DISTRICT: FORT MCMURRAY-WOOD BUFFALO
|Updated: Mar. 4, 2008 12:02 MST
||71 of 71 polls reporting
FORT McMURRAY-WOOD BUFFALO (54)
Current MLA: Guy Boutilier (PC)
Fort McMurray-Wood Buffalo sits in the northeast, stretching 500 kilometres
along the Saskatchewan border and 300 kilometres along the boundary with
the Northwest Territories. The riding now takes in the pre-2004 redistribution
riding of Fort McMurray, much of the old riding of Athabasca-Wabasca,
and the part of the old Lesser Slave Lake riding that was in Wood Buffalo
National Park. In addition to the park, the new riding contains much of
Lake Athabasca and the Athabasca, Peace and Slave Rivers. Other than Fort
McMurray, about the only other community is the aboriginal village of
Fort Chipewyan in the far north. This riding's population, at 42,617,
is the highest in Alberta.
North of Fort McMurray are the famous oil sands, the big industry here.
They, and related construction work, account for some of the province's
highest household incomes at $99,227 on average. Fewer than six per cent
of residents are low income, and government transfer payments account
for 3.4 per cent of the money that goes into people's wallets. The population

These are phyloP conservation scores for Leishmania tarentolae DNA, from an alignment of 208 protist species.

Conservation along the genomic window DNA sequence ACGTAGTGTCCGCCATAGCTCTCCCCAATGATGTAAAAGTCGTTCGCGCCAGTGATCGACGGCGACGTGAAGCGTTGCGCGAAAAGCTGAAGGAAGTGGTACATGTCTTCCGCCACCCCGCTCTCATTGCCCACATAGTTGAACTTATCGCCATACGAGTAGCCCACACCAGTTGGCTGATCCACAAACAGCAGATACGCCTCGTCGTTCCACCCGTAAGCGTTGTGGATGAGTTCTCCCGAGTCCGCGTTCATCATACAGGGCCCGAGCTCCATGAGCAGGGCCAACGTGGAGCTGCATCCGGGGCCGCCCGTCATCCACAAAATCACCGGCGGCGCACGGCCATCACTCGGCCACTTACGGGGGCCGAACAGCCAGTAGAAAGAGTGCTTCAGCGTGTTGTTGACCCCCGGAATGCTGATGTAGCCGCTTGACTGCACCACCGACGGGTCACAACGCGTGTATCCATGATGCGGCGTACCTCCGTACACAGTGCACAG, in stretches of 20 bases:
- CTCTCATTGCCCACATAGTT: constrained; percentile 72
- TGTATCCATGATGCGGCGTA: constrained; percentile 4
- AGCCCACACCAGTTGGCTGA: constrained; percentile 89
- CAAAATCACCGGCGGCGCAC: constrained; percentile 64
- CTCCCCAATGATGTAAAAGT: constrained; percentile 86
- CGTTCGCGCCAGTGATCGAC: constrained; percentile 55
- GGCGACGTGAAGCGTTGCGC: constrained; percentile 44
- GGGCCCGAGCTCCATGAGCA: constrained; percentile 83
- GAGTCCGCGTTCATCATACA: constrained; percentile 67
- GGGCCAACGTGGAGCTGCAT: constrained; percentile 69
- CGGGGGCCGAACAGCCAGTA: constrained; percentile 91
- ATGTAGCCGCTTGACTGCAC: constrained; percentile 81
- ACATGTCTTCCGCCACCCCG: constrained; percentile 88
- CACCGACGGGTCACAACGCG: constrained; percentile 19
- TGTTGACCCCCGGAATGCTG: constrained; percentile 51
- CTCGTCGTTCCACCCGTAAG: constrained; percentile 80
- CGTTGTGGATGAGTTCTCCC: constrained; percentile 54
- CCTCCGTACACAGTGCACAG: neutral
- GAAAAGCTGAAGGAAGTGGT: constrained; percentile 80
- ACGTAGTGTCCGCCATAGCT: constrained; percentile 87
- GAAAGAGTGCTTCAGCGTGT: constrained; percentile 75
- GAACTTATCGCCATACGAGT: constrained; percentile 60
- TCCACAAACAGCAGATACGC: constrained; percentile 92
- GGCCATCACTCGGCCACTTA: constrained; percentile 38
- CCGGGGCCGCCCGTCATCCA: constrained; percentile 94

is very young, with the fewest seniors — 1.8 per cent — of any riding.
One in 12 residents is an immigrant, and one in seven is aboriginal. In
the riding, 44 per cent are Alberta-born.
The old Fort McMurray riding has been largely Tory since 1986. The incumbent, Minister of International, Intergovernmental and Aboriginal Relations Guy Boutilier, has held this seat for a decade. He was first elected in 1997, beating
Liberal John Vyboh by 1,412 votes. In 2001, Boutilier and Vyboh squared
off again, the margin this time being 4,000 votes. In 2004, Boutilier beat Liberal challenger Russell Collico by 2,631 votes; a margin of 2-1.
From 1986-93, Tory
Norm Weiss was the MLA here, winning two elections against the NDP's Ann
Dort-Maclean. Weiss occupied several cabinet spots during his two terms.
In 1993, Liberal Adam Germain beat out the Tories' Connie MacRae by 1,523
votes, but declined to run again in the next election.
In 2004, voter turnout was 26.4 per cent.
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